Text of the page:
The son of my old friend is a pretty successful young man. He is a co-owner of a computer software company. His office is in the center of the city. He recently bought an apartment, got married, and begot a child. He usually spends his vacations abroad. All of a sudden, his life began to falter. He used to love his work. Now it is a bore. Money is a drag. The man is in his early thirties, and he recently developed a passion for music. He takes piano lessons. He can realize that he will hardly make a Vladimir Horowitz. But his heart seems to defy his mind. His heart is out on a quest.
France is a good example of today’s youth that is unwilling to be happy with the blessings of the world of capitalism.
It is not ethnic Arabs from the poor suburbs who took to the streets this spring. This time it was the university students, mostly boys and girls from the well-off middle class. What exactly set the bomb off? No straight answer is available at the moment. The new labor law is purportedly meant to work for the benefit of young people. It is designed to lower unemployment. It went through a preliminary examination and a discussion in Parliament. Nothing indicated a storm looming on the horizon. Then riots began sweeping across France.
Why did the youth become a driving force of the “orange revolution” in Ukraine? Why does the opposition in Belarus count on the youth? Why do the young get attracted to the National Bolshevik Party given its utter absurdity in terms of ideology and tactics?
According to opinion polls conducted among the young people some ten years ago, material comforts were a priority back then. It was a time when the “ghost of capitalism” barely set off on a trip across Russia. After decades of the barracks-style socialism with its controlled distribution of goods, after decades of living in a country that was “sex-free”, and had no blue jeans, no hard rock, and no cell phones – the post-Soviet kids were keen to get it all. Boys were dreaming of making billions as Khodorkovsky, or become full-fledged members of an organized crime group. Girls were dreaming of hitching a millionaire or Kirkorov. Having arrived in Moscow from some boondocks town, the most reckless ones were ready to walk the streets in a desperate attempt to catch a bird of paradise by the tail. And the whole bunch of them – the brainy and the fools – was craving for new sensations, novelties, and the winds of change blowing all over the place. Those were the blessed times featuring rock stars Makarevich, Grebenshikov, and the great Tsoi with his trademark chanting: “We are waiting for changes!”
Once capitalism cruelly and brazenly broke into our house, we could see a lot of difference between an ambition and an ability to make things happen. The Russian youth was surprised to find out that just a handful of young people in this country were able to start businesses and take risks. As it turned out, the similar numbers in the West were also low, within a range of 5%-6%, despite our deep-rooted desire to emulate the West. The story changed its name, but the rules remained the same. Workers and employees used to bow to their workshop supervisor or a Communist Party committee chief, now you have to kowtow to your boss or shareholders whose biggest concern is profit and who simply do not give a damn about things happening inside your young hearts and minds.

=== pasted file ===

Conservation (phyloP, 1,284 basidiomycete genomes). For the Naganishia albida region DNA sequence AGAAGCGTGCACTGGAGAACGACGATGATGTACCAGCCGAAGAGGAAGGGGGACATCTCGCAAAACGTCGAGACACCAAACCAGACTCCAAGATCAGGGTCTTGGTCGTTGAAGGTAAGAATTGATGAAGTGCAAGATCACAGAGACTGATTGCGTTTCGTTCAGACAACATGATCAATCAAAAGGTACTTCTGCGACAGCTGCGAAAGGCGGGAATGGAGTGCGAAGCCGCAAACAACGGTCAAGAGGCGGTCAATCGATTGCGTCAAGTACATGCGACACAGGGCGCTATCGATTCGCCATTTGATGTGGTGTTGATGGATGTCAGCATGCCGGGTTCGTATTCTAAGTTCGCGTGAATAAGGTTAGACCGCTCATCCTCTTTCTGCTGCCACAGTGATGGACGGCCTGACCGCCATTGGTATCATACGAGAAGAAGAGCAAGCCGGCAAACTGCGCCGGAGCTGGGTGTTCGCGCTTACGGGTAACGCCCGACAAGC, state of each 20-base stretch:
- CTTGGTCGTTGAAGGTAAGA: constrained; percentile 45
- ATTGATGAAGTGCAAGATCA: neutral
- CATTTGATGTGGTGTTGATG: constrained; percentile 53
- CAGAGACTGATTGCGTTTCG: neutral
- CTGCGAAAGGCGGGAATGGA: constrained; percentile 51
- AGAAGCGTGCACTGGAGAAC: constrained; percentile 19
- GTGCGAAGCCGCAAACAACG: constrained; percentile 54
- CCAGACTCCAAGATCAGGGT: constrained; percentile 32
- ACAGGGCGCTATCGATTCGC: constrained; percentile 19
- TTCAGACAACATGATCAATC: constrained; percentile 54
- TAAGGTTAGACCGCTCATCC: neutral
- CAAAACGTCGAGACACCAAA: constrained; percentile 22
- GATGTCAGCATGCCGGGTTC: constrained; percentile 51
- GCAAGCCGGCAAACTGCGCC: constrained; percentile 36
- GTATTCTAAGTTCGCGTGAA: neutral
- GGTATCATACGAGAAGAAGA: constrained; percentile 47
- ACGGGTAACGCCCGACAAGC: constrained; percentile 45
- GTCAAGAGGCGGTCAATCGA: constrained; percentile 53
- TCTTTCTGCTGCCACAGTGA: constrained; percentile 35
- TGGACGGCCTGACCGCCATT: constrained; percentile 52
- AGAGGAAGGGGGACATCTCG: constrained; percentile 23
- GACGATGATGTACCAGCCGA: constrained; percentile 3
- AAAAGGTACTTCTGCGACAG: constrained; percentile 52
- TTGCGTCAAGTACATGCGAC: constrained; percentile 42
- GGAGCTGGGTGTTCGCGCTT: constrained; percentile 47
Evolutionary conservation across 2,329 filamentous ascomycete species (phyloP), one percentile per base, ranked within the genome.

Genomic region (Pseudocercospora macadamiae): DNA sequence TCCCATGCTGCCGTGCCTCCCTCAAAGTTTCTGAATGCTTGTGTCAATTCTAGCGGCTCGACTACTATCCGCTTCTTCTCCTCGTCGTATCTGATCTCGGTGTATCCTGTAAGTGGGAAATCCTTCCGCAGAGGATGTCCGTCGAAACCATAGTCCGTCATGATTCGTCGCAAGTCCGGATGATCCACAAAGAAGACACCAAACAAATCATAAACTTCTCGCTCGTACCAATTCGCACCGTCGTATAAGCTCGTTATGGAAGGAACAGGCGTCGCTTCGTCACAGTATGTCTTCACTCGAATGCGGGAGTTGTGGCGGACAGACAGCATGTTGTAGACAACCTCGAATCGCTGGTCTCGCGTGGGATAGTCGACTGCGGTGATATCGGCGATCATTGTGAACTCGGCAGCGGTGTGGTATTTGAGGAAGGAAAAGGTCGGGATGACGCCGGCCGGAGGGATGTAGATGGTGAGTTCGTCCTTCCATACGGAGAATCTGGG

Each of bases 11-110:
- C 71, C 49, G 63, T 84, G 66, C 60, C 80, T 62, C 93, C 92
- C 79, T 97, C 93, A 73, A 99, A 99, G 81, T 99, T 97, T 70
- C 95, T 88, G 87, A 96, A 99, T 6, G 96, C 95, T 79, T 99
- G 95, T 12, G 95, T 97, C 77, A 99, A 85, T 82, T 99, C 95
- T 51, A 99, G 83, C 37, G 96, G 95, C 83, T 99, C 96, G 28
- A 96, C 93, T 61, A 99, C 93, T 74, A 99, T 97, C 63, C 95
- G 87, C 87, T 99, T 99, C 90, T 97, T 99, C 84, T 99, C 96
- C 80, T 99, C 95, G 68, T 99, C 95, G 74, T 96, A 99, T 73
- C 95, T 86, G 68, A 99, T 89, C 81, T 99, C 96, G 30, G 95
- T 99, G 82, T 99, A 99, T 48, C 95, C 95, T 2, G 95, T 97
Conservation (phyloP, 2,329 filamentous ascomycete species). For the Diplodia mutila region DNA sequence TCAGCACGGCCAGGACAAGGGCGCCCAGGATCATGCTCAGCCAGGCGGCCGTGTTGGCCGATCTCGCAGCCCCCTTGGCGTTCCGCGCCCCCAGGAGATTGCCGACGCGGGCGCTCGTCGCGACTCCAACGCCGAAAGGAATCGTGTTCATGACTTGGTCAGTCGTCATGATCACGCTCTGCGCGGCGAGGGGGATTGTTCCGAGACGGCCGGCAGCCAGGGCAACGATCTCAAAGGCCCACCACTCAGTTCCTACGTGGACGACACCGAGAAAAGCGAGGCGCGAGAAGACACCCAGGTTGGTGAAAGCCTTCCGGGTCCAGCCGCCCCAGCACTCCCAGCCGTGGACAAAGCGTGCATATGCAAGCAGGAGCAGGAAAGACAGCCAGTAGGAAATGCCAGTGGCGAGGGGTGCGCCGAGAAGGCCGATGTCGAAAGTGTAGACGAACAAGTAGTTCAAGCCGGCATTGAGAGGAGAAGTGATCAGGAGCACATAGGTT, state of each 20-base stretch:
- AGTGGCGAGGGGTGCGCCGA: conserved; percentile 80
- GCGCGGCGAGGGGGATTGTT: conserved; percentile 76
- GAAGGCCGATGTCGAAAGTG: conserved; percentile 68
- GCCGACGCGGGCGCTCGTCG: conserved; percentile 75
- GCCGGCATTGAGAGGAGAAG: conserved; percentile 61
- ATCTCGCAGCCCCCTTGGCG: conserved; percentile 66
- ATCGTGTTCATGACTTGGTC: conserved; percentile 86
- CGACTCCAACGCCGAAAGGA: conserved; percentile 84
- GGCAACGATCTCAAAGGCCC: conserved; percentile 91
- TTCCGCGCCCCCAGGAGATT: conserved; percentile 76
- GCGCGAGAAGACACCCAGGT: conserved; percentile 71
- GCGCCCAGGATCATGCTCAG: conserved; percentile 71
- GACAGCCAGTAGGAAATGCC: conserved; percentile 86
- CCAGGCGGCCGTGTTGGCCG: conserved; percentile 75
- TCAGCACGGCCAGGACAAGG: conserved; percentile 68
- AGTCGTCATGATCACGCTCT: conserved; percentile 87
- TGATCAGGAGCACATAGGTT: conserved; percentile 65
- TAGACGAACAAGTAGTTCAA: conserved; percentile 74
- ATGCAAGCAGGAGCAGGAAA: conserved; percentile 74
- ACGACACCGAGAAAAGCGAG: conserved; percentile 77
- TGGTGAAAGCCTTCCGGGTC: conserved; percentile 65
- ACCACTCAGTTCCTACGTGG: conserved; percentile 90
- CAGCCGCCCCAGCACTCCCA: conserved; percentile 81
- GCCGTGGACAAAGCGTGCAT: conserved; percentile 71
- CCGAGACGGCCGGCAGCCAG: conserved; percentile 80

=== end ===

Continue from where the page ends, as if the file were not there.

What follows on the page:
Now doctors say that a broker (the dream job of the early 2000s) is one of most dangerous occupations in terms of a real threat to mental health and good prospects of spending a lengthy spell at a funny farm.
Then we read the stories about some Russian businessmen with money to burn, those boys in their early 30s or 40s just can not get it off without taking a tablet or two of Viagra. And we also read and heard the stories about poor gangsters lying six feet under the tombstones, which bear mushy epitaphs like “He was so young.”
The latest opinion polls show that young people have been becoming increasingly opposed to the “moral principles” and ideals of capitalism. Our oligarchs spent millions of dollars on whitewashing and PR campaigns yet they failed to become “geniuses holding the hearts of men; lords of the souls of men.” Young people do not wear T-shirts with printed images of Berezovsky, Gusinsky, Khodorkovsky, or Soros on the back or front. They opt to wear T-shirts sporting famous rock musicians, Che Guevara, and John Paul II.
Translated by Guerman Grachev
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